Sustainable Fisheries

Special Collection

Worldwide, small-scale coastal fisheries contribute significantly to providing food, employment, and incomes to many very poor people. But these same fisheries, and the ecosystems upon which they rely, are under increasing threat from a combination of climate change, pollution, over-fishing, and the exploitation of resources.


Fisheries management has been a major component in trying to address some of these issues, but with limited global success. The potential of fisheries, if managed well, is considerable but what form that potential will take will depend on how and why fisheries are managed.


This collection of reports and presentations explores just this question, describing some of the challenges faced by small-scale fisheries worldwide and their efforts to address these challenges and improve the health and well-being of the people who are dependent on these threatened environments.


The collection brings together the "grey literature" of the field, valuable work that is not readily available through academic journals and databases but is instead spread across dozens of organizational websites. This set of reports was initially identified as part of a synthesis review of key lessons commissioned by the Rockefeller Foundation's Program on Oceans and Fisheries. We are pleased to make it more easily available for others to use and build on and encourage researchers and practitioners to add relevant work to the collection.

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People and Oceans: Managing Marine Areas for Human Well-Being

March 1, 2011

This booklet demonstrates an awakening within the conservation community that the human relationship with coastal and ocean environments must be evaluated in cultural, social, and economic -- as well as ecological -- dimensions. The major insights from this booklet include:People depend on oceans for food security, recreational opportunities, shoreline protection, climate regulation, and other ecosystem services.Marine resources have tremendous economic value that far exceeds current investments in marine governance, and visitors often are willing to pay far more than existing user fees.MMAs improve human well-being by diversifying livelihoods, enhancing incomes, and improving environmental awareness. They also pose challenges, including loss of access to fishing grounds, inequitable distribution of benefits, dependence on project assistance, and unmet expectations.MMAs are influenced by socioeconomic and governance conditions, including benefits exceeding costs, shared benefits, improved livelihood options, strong community participation, accountable management style, supportive local government, enabling legislation, enforced rules, empowerment and capacity building, strong persistent leadership, and involved external agents.Effective MMAs require strong enforcement, including both soft measures (i.e., education, partnerships) and hard measures (i.e., detection, interception, prosecution, and sanctions).Approaches such as buyouts, conservation agreements, and alternative livelihoods provide positive incentives for altering human behavior.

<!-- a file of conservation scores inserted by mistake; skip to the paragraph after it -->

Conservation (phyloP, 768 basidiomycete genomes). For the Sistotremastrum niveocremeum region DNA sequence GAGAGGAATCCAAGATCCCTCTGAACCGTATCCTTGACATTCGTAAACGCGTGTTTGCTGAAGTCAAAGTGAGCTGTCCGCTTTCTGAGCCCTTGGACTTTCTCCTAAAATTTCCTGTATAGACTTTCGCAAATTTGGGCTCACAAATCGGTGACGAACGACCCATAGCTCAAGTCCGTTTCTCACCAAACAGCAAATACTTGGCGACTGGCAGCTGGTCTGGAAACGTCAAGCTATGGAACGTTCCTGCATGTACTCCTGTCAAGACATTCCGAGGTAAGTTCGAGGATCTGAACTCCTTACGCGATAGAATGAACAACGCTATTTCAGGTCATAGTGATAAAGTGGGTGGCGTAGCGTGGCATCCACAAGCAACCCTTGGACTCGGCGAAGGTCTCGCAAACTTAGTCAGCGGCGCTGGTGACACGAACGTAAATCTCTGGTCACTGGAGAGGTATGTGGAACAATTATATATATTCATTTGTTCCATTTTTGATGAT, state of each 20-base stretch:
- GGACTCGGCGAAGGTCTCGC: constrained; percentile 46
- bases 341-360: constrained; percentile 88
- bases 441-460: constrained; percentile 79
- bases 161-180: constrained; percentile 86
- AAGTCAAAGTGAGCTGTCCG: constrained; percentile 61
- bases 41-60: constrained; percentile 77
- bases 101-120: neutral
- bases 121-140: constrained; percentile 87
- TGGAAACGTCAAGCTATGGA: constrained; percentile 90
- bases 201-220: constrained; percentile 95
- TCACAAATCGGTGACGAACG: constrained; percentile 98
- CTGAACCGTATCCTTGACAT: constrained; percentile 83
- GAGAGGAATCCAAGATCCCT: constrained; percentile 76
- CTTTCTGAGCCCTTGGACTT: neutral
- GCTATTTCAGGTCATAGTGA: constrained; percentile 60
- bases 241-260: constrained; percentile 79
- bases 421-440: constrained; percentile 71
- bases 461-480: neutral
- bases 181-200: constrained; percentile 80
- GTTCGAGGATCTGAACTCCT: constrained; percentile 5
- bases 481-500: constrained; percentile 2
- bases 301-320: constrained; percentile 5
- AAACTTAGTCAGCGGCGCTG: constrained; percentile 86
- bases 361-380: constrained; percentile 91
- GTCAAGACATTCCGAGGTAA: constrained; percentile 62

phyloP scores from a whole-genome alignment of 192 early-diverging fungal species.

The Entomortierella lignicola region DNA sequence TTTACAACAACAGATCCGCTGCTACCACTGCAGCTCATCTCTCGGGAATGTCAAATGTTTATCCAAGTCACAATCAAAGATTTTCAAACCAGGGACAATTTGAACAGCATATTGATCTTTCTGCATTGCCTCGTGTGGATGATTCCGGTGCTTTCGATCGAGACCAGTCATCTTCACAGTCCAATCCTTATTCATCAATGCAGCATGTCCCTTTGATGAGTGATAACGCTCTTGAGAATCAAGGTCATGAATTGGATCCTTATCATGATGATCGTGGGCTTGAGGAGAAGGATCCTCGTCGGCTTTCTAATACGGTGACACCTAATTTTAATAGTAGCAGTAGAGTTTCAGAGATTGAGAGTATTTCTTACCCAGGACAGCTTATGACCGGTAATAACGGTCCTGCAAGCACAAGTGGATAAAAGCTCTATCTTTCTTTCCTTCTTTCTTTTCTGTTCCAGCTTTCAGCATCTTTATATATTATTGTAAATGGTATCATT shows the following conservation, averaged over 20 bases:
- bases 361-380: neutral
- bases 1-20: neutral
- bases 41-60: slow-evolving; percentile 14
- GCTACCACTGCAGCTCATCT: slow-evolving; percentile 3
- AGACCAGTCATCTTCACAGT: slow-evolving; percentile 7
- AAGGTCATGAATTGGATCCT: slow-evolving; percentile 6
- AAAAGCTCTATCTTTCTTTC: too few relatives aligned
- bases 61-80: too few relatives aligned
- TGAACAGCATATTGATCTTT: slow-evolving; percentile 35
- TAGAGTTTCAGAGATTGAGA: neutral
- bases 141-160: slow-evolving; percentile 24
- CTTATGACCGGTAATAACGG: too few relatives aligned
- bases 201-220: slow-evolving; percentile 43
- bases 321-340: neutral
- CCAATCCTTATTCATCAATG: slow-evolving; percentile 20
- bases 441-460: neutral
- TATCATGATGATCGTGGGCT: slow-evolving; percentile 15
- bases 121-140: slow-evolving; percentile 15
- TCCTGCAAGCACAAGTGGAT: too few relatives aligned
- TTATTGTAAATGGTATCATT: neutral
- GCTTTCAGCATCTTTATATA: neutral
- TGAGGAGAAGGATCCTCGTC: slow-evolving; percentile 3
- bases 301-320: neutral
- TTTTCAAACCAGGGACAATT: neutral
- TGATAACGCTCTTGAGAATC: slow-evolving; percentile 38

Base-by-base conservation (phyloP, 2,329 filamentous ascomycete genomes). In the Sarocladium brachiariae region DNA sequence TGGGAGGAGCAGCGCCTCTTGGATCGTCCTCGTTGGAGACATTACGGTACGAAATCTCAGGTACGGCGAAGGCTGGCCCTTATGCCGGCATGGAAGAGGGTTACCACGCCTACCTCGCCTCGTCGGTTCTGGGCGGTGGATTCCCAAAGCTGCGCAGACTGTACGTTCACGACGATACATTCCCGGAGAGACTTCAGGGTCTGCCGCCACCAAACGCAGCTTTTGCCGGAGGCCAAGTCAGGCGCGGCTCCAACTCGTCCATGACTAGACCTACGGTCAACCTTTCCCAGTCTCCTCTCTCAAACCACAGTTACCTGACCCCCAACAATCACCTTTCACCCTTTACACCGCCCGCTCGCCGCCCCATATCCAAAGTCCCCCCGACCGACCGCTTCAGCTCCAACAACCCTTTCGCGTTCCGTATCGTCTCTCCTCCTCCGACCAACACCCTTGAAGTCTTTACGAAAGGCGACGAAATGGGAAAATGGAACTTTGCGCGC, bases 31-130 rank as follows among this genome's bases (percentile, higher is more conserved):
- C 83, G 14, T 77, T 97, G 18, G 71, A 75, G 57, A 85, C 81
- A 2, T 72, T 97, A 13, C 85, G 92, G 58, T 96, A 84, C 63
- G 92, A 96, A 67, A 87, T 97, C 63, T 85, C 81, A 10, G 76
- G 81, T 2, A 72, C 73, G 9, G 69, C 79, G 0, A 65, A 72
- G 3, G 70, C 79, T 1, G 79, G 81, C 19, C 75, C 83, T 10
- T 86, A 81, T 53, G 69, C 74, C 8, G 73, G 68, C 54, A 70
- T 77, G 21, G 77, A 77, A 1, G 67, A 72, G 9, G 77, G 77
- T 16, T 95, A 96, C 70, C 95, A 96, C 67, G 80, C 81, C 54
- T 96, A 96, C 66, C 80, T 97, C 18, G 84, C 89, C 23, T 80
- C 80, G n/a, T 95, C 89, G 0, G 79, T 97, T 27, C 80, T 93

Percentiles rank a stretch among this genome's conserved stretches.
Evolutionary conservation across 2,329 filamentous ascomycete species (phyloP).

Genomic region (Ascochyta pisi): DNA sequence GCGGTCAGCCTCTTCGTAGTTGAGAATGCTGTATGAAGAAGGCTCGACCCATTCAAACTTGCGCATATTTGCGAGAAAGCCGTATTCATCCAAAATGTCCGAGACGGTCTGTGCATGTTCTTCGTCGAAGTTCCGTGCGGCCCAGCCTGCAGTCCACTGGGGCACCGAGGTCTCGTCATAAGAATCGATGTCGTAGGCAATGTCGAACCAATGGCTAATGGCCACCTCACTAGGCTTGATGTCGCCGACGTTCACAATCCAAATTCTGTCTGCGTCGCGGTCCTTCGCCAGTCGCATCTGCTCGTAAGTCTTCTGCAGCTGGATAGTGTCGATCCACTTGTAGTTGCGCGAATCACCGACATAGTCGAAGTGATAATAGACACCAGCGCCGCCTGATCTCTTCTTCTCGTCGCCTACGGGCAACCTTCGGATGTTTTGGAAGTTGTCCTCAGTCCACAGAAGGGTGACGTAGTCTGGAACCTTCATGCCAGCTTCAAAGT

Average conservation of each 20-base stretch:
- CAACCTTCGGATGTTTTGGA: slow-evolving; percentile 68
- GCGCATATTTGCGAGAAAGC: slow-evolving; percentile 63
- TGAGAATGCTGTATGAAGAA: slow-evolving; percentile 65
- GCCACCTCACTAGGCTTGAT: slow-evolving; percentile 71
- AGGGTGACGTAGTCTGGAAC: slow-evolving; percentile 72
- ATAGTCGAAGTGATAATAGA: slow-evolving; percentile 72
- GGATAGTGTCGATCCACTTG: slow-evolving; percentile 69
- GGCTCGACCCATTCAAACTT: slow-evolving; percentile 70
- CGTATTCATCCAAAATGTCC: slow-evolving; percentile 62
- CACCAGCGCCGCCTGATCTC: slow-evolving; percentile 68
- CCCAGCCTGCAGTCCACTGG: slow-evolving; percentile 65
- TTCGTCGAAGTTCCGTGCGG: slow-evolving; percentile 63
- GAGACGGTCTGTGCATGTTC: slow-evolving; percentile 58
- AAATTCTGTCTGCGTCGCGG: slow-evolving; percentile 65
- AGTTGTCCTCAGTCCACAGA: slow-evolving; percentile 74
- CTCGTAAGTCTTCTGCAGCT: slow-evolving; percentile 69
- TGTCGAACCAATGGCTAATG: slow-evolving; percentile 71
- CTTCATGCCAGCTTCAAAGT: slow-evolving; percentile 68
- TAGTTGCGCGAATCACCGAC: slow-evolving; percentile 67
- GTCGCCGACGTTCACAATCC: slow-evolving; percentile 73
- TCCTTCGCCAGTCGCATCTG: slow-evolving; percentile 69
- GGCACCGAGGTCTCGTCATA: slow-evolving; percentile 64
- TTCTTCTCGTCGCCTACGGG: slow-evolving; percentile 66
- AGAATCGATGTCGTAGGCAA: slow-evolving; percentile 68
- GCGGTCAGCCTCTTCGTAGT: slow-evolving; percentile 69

Balanced Livelihoods; Institutional Mechanisms and Frameworks; Knowledge Systems; Markets and Economies

MMAS Project Synthesis: A Chapter in the MMAS Final Report to the Gordon and Betty Moore Foundation

October 15, 2010

One chapter of the Marine Managed Area Science (MMAS) Final Narrative Report. This document is a technical summary and synthesis of lessons learned under MMAS in its initial five years, under a grant from the Gordon and Betty Moore Foundation. MMAS encompassed the efforts of 100+ senior investigators working on about 50 related and sometimes overlapping projects. The program evolved gradually as individual projects were sequentially brought on line and woven together over the 5 years. Many MMAS participants saw the program through the eyes of their individual interests. Admittedly, few remained aware of the overarching goals and synthesis objectives of MMAS all the while that they were participants.For that reason, with the close of the grant, this document is part of a series of products that provide an integrated glimpse of the MMAS program, and the insights that it has begun to yield

Marine Managed Areas: What, Why, and Where

January 1, 2010

This paper, which focuses on ocean and coastal areas, explores the challenge of public participation by discussing the role of communities in IM. It draws on a decade of collaboration between academics and community partners to outline the community perspective on both the limiting factors and the opportunities, and a state-of-the-art survey of community involvement in IM, parti-cularly in the Canadian Maritimes. The paper highlights the importance of linking communities and governments, and the need to overcome the growing disconnect between the two. It also illustrates the varied experiences of local coastal communities with IM through three concrete examples. These practical examples lead to two specific out-puts: a set of fundamental IM values and attributes from a community perspective, and a four-step process for facilitating and enabling community-focused IM.The conclusion summarizes key outcomes in terms of inclusivity and active involvement of communities.